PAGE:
Wondering Out Loud

Is Google+ a consolidation of power

Like most of you, I’ve been following the Google+ talk through the thousands of blog posts that have popped up in the past several days. There is no shortage of Feature to feature comparisons with Facebook, nor is there a lack of opinion and analysis of what Google+ means for the future of Facebook. I did, however, come across a post that considers Google’s latest offering for what it means to the Google as a whole.

Alex Salkever’s column in StreetFight is written from the perspective of hyper-local, but his observations and analysis apply across the spectrum of local to global. Simply put, Salkever posits the notion that, with Google+, Google has added the third and final leg it needs to become a “one-stop-shop for multiple facets of local advertising, all sold through its automated self-service sales machine.” What’s more, the machine will be self-feeding. The other two legs are Google Offers and, of course Adwords.

Individually, each has varying degrees of market penetration, but taken in total the three have a very good chance of creating the Web-dominating force Google has long sought.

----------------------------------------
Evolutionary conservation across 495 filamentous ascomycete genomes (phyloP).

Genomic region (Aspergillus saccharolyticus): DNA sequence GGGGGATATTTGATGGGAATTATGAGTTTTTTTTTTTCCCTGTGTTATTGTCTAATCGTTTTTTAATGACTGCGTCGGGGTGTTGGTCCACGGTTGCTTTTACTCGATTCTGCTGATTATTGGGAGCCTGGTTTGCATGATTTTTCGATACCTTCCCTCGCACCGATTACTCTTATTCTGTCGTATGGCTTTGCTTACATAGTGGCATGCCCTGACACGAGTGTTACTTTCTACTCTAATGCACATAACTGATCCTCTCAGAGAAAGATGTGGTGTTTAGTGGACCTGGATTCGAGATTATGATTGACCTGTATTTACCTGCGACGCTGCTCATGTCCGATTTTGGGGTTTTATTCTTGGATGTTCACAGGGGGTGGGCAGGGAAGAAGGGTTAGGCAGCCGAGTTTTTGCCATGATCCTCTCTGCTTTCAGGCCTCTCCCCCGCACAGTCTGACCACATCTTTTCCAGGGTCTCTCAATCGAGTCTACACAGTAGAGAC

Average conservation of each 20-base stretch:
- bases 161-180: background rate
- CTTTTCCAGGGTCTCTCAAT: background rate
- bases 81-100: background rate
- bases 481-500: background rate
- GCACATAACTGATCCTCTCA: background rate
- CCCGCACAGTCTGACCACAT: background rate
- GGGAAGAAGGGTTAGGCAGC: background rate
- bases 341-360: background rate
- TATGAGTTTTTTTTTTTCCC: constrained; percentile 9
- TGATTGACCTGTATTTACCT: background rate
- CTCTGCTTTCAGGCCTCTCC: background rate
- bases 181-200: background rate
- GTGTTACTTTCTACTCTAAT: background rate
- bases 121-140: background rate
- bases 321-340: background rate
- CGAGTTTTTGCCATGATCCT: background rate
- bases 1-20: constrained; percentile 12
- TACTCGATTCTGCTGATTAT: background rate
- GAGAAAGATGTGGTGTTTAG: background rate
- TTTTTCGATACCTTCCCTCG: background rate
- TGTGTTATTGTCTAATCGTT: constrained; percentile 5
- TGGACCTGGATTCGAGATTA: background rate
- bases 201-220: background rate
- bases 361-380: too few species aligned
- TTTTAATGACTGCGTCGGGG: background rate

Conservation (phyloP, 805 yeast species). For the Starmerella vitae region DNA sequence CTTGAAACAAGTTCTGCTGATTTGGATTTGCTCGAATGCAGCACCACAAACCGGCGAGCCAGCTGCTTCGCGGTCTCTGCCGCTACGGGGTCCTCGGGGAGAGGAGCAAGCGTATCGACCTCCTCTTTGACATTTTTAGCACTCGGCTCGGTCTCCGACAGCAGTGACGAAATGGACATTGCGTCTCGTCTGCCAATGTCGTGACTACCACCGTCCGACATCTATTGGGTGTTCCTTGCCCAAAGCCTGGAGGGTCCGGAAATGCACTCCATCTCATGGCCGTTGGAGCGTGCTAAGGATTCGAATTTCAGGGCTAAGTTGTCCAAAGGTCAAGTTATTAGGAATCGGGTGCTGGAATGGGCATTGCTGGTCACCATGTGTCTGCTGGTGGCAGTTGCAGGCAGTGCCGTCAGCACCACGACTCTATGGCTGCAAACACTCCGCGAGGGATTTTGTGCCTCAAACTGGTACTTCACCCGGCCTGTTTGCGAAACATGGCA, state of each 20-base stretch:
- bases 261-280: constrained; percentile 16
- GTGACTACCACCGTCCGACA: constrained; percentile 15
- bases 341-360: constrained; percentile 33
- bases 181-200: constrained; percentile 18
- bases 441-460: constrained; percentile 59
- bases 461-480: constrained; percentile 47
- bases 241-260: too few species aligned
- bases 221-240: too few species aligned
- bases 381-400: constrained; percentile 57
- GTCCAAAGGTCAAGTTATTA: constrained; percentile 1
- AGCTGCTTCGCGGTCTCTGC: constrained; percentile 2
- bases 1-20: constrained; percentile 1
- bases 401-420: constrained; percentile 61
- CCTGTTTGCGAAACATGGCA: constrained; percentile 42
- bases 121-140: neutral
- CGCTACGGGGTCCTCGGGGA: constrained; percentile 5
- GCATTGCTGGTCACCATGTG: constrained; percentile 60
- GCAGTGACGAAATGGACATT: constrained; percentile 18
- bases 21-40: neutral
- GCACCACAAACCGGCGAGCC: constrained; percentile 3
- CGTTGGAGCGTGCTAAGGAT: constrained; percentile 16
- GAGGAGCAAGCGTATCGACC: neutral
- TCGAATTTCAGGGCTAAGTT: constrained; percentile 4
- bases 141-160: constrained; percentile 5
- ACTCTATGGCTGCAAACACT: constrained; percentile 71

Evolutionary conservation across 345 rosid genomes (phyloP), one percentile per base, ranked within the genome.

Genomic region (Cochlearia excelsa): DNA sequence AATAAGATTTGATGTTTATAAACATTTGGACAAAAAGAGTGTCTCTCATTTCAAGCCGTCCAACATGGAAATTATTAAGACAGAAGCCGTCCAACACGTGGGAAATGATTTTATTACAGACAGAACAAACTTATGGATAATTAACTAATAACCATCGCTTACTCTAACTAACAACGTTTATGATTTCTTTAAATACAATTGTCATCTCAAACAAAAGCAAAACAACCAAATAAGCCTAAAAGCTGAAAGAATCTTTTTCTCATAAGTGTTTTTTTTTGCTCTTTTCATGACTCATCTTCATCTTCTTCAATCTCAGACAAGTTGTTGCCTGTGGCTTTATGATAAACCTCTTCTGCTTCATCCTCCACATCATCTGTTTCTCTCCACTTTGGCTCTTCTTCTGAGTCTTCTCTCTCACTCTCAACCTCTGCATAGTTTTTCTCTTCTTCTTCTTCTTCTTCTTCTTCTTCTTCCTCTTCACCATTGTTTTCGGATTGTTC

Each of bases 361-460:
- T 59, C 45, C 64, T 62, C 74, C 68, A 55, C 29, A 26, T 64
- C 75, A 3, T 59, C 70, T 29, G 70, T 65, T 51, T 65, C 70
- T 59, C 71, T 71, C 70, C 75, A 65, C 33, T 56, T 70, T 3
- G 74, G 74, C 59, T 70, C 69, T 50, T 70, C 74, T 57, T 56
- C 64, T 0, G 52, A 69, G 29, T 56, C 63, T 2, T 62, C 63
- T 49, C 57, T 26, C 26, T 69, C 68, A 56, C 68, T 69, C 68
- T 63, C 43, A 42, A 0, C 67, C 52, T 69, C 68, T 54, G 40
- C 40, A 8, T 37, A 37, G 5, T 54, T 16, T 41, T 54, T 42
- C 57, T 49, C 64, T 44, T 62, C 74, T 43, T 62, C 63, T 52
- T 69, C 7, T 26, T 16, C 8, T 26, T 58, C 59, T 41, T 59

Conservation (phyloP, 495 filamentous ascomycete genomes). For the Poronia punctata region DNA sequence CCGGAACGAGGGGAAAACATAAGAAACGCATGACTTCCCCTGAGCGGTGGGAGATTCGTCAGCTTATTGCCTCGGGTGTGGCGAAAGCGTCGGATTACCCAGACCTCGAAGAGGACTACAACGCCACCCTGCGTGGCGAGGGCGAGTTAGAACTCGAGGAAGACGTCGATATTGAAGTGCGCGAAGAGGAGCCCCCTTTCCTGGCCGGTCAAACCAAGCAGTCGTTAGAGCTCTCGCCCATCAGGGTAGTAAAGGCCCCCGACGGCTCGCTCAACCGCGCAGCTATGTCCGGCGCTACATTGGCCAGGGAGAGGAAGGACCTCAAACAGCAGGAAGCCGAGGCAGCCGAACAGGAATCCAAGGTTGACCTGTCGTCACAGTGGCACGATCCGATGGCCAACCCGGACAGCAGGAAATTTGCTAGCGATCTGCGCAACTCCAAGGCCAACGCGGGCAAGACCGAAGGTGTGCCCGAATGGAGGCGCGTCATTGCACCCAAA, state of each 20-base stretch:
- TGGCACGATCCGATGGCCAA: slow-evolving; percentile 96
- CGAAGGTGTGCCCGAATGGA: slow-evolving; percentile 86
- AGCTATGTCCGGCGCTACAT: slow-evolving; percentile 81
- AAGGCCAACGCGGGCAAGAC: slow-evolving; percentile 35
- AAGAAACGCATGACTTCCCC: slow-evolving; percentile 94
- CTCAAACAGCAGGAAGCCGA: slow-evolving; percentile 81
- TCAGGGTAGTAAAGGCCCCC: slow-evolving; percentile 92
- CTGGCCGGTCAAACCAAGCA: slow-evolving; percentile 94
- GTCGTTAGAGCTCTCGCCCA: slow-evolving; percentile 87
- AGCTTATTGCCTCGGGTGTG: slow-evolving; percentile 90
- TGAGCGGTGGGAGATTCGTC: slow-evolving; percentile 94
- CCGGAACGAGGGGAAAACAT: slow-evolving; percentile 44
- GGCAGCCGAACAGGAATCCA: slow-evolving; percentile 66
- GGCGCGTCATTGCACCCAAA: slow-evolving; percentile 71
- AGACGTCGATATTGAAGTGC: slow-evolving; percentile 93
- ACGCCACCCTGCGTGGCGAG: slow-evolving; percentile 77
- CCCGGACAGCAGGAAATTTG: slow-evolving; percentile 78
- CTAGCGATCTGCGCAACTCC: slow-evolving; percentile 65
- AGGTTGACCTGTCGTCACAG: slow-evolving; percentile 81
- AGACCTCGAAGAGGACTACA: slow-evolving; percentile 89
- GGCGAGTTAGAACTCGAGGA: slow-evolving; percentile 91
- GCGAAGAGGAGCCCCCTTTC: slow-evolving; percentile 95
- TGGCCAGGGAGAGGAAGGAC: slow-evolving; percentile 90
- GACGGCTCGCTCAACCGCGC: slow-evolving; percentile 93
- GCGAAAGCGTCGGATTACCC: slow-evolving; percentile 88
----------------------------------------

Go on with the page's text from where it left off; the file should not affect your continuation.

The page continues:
There are far too many variables in play to determine when, if ever, the consolidation Salkever envisions will come to pass. But based on the early reviews of Google+, I wouldn’t blame Mark Zuckerberg for feeling a bit nervous at the moment.

July 2, 2011 Posted by | Marketing, Social Media | , , , , , | Leave a comment

Blowing Taps for Twitter?

Seems impossible, doesn’t it? Just a few short years after Twitter took the social media world by storm, at least one industry veteran is asking, “is the party over?

Kristine Schachinger of SitesWithoutWalls makes a strong case built on many of the moves Twitter has made recently, not to mention a couple of individual’s moves away from Twitter – Biz Stone and Ev Williams. Buying TweetDeck, shutting down API access, clamping down on third party developers (without whom Twitter would be nothing) all point to Twitter’s inevitable decline into mediocrity according to Schachinger.

Will Twitter go away? Doubtful.It’s become too much a part of the social media fabric to every disappear completely, but there may come a day when it is replaced – however slowly – by “the next big thing”. We don’t know today what that will be, but there’s risk for Twitter is high. After all, management’s moves are creating an insular company that is turning away the very people who made it the cutting edge communications tool it is today. They need somewhere to turn and Stone and Williams just might have a home for them at The Obvious Corporation.

July 1, 2011 Posted by | Social Media | , , , , , | Leave a comment

   

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